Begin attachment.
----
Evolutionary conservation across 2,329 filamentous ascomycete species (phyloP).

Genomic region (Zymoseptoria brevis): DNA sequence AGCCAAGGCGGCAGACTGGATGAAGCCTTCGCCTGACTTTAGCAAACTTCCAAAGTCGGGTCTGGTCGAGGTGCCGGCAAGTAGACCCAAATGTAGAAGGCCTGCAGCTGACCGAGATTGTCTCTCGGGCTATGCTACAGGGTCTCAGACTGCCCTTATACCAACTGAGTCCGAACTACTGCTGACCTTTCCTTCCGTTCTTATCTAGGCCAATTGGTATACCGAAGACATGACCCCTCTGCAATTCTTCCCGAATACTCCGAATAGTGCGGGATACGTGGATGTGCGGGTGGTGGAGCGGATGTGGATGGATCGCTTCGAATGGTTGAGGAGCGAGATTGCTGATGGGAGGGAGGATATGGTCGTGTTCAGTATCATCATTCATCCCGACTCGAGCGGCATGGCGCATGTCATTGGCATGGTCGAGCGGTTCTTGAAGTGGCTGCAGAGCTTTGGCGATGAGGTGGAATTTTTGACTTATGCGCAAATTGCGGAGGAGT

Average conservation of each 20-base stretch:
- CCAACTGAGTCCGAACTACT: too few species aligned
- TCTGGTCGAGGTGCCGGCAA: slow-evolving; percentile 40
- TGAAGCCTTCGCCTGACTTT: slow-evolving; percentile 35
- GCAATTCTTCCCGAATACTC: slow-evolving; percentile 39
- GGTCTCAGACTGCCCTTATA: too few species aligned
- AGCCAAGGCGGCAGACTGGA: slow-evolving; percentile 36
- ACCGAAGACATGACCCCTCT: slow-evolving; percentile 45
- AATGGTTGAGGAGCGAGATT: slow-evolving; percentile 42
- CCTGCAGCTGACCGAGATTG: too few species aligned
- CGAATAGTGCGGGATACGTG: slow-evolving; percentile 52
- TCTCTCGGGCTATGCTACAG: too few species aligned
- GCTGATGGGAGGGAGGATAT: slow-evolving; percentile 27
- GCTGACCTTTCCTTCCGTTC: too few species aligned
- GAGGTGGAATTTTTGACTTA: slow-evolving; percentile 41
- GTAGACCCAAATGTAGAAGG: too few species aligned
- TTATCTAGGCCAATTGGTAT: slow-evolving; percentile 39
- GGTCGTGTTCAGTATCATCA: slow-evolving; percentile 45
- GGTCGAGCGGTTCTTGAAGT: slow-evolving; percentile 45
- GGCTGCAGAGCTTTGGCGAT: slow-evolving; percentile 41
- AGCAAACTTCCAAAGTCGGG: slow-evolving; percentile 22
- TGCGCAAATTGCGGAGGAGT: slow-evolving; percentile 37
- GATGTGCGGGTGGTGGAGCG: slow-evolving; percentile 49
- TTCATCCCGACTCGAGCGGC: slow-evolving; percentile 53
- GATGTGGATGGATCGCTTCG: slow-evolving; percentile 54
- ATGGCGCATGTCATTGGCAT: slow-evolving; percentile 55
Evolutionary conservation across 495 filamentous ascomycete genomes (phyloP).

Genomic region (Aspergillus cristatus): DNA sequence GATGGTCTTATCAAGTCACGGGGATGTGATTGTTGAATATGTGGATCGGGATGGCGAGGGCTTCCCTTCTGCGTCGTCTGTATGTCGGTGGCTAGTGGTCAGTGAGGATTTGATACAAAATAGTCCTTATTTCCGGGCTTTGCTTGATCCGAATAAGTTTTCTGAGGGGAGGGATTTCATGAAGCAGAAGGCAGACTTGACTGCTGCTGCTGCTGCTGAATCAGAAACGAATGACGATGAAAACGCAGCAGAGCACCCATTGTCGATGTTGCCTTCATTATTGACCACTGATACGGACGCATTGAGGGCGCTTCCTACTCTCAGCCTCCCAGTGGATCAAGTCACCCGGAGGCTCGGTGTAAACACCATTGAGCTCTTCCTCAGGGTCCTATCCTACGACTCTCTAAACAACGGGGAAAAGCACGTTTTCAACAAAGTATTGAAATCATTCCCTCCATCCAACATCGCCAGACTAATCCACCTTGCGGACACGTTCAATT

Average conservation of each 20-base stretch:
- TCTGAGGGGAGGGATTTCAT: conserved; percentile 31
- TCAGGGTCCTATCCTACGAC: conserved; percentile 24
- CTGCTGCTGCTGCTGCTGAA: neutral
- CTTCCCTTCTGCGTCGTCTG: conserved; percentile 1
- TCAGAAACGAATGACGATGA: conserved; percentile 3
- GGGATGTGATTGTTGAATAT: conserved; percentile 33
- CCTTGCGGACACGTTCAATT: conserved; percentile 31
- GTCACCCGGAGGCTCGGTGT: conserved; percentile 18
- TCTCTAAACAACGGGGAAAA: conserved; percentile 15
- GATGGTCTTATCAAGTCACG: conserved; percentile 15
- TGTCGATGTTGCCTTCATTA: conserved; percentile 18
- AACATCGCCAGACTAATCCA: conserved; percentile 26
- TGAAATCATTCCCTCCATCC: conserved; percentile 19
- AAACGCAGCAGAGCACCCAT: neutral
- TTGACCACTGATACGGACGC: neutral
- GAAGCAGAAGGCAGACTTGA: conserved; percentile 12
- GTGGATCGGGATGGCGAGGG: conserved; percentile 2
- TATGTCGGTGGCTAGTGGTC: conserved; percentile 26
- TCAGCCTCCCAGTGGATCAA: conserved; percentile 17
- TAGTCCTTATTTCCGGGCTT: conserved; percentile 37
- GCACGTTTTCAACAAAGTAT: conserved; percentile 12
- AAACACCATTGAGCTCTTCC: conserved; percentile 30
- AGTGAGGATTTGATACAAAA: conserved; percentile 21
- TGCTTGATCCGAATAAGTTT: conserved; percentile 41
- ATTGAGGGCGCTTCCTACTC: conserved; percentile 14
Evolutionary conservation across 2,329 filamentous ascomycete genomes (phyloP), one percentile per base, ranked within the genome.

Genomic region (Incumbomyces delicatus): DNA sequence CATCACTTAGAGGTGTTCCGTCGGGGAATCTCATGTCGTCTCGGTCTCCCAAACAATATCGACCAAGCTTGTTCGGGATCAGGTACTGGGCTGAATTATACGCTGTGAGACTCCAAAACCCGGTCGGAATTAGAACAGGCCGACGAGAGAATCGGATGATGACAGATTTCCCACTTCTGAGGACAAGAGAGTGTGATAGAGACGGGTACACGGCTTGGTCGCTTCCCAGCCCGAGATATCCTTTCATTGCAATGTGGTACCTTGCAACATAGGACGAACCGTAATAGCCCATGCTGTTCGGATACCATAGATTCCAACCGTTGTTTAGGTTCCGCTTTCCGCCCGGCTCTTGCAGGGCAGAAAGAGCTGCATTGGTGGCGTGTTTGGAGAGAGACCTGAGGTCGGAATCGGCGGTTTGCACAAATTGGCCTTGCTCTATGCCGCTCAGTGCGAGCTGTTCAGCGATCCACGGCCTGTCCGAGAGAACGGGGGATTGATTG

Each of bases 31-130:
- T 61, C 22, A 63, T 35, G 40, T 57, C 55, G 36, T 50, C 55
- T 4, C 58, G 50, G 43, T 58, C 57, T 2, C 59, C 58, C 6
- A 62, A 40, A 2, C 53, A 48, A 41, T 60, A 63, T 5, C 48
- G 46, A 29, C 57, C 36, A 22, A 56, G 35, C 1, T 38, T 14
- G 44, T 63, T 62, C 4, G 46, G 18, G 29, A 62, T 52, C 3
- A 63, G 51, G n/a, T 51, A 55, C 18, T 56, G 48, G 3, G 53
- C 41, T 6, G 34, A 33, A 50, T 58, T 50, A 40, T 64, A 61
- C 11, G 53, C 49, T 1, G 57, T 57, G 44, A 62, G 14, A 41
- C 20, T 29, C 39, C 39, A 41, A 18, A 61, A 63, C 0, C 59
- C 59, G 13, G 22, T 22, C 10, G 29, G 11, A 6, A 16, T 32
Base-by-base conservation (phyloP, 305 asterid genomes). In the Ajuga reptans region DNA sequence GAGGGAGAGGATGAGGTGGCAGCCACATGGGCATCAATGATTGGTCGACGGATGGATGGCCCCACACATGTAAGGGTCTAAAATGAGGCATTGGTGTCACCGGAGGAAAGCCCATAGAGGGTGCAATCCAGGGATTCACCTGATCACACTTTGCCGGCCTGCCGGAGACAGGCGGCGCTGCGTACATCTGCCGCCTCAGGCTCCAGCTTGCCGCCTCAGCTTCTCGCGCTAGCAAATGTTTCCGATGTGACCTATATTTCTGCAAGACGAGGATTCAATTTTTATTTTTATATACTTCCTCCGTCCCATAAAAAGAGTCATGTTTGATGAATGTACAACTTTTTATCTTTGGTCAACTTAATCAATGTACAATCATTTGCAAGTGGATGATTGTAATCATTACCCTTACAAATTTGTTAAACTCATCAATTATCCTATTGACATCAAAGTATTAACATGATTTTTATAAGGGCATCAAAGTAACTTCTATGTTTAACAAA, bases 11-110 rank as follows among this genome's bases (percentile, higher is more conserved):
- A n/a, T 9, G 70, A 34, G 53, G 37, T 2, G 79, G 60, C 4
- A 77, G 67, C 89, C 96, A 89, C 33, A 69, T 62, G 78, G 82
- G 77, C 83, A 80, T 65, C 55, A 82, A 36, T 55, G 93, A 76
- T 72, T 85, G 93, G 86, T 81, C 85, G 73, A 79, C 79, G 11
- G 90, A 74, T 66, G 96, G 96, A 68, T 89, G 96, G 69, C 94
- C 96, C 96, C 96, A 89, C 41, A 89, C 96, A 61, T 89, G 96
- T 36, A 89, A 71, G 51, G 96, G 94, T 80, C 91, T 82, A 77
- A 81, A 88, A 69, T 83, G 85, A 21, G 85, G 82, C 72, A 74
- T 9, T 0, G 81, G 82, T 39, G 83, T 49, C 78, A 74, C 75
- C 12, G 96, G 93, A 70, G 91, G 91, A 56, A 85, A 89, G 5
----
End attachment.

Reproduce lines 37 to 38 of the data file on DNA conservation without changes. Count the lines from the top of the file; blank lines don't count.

- GGGATGTGATTGTTGAATAT: conserved; percentile 33
- CCTTGCGGACACGTTCAATT: conserved; percentile 31